—  Max Scheler

„There is usually no ressentiment just where a superficial view would look for it first: in the criminal. The criminal is essentially an active type. Instead of repressing hatred, revenge, envy, and greed, he releases them in crime. Ressentiment is a basic impulse only in the crimes of spite. These are crimes which require only a minimum of action and risk and from which the criminal draws no advantage, since they are inspired by nothing but the desire to do harm. The arsonist is the purest type in point, provided that he is not motivated by the pathological urge of watching fire (a rare case) or by the wish to collect insurance. Criminals of this type strangely resemble each other. Usually they are quiet, taciturn, shy, quite settled and hostile to all alcoholic or other excesses. Their criminal act is nearly always a sudden outburst of impulses of revenge or envy which have been repressed for years. A typical cause would be the continual deflation of one's ego by the constant sight of the neighbor's rich and beautiful farm. Certain expressions of class ressentiment, which have lately been on the increase, also fall under this heading. I mention a crime committed near Berlin in 1912: in the darkness, the criminal stretched a wire between two trees across the road, so that the heads of passing automobilists would be shorn off. This is a typical case of ressentiment, for any car driver or passenger at all could be the victim, and there is no interested motive. Also in cases of slander and defamation of character, ressentiment often plays a major role...“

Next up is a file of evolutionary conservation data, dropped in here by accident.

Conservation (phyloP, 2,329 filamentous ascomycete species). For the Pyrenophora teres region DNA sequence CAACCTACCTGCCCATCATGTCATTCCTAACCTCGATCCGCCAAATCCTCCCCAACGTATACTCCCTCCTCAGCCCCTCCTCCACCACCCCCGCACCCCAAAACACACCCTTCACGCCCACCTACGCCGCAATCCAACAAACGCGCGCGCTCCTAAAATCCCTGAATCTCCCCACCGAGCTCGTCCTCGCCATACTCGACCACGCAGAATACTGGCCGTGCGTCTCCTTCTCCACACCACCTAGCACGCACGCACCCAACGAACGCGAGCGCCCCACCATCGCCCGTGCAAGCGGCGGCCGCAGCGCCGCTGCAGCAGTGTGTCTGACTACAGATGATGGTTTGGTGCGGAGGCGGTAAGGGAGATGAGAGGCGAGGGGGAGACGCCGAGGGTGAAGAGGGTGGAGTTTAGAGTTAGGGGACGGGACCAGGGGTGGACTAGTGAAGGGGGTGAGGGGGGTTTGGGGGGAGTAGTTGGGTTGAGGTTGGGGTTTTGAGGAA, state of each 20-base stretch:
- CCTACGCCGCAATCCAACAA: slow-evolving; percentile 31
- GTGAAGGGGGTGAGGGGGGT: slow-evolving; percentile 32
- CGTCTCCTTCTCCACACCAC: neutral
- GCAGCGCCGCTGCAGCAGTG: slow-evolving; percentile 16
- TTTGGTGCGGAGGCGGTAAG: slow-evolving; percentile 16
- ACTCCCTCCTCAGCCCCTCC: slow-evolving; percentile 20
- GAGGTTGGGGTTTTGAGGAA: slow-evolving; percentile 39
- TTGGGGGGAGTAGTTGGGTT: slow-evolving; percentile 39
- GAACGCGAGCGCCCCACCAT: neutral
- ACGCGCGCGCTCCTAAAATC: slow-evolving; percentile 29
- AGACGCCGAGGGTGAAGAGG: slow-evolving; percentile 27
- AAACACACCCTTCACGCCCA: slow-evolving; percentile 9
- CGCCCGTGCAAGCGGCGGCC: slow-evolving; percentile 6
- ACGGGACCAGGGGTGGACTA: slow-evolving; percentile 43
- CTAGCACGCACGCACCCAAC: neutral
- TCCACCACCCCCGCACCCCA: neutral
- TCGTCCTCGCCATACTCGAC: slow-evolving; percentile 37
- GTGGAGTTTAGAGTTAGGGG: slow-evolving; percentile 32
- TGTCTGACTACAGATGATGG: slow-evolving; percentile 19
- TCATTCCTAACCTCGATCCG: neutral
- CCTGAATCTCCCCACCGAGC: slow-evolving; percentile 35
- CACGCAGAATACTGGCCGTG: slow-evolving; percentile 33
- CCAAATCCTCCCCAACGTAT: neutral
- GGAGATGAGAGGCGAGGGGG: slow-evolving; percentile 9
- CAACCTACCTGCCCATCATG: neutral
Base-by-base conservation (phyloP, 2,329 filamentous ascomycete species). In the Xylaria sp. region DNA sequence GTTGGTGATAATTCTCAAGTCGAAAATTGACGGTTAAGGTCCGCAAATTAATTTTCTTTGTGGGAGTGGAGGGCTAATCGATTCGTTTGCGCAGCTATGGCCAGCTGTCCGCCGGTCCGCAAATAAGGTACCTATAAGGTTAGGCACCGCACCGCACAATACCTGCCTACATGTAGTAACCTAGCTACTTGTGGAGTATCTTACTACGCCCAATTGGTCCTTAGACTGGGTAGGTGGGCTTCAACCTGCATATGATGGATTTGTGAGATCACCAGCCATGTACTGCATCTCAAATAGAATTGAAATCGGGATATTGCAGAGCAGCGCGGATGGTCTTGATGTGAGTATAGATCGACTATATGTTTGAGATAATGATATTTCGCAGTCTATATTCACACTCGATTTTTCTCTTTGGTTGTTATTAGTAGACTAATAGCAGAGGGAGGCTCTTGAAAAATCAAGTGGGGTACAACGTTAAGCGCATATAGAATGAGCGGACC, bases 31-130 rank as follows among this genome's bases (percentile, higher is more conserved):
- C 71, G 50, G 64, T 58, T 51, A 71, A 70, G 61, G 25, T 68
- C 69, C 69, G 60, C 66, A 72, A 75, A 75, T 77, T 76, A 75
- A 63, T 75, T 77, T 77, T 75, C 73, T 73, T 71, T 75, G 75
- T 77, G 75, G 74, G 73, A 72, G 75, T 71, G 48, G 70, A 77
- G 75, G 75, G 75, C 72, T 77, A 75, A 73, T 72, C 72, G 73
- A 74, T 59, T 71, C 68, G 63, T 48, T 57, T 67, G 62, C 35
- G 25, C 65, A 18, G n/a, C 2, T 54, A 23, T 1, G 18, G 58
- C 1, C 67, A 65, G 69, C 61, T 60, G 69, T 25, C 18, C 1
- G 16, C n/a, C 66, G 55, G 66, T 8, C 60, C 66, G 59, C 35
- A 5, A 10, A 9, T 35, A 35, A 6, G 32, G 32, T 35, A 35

—  Max Scheler

„"This law of the release of tension through illusory valuation gains new significance, full of infinite consequences, for the ressentiment attitude. To its very core, the mind of ressentiment man is filled with envy, the impulse to detract, malice, and secret vindictiveness. These affects have become fixed attitudes, detached from all determinate objects. Independently of his will, this man's attention will be instinctively drawn by all events which can set these affects in motion. The ressentiment attitude even plays a role in the formation of perceptions, expectations, and memories. It automatically selects those aspects of experience which can justify the factual application of this pattern of feeling. Therefore such phenomena as joy, splendor, power, happiness, fortune, and strength magically attract the man of ressentiment. He cannot pass by, he has to look at them, whether he “wants” to or not. But at the same time he wants to avert his eyes, for he is tormented by the craving to possess them and knows that his desire is vain. The first result of this inner process is a characteristic falsification of the world view. Regardless of what he observes, his world has a peculiar structure of emotional stress. The more the impulse to turn away from those positive values prevails, the more he turns without transition to their negative opposites, on which he concentrates increasingly. He has an urge to scold, to depreciate, to belittle whatever he can. Thus he involuntarily “slanders” life and the world in order to justify his inner pattern of value experience.“

—  Max Scheler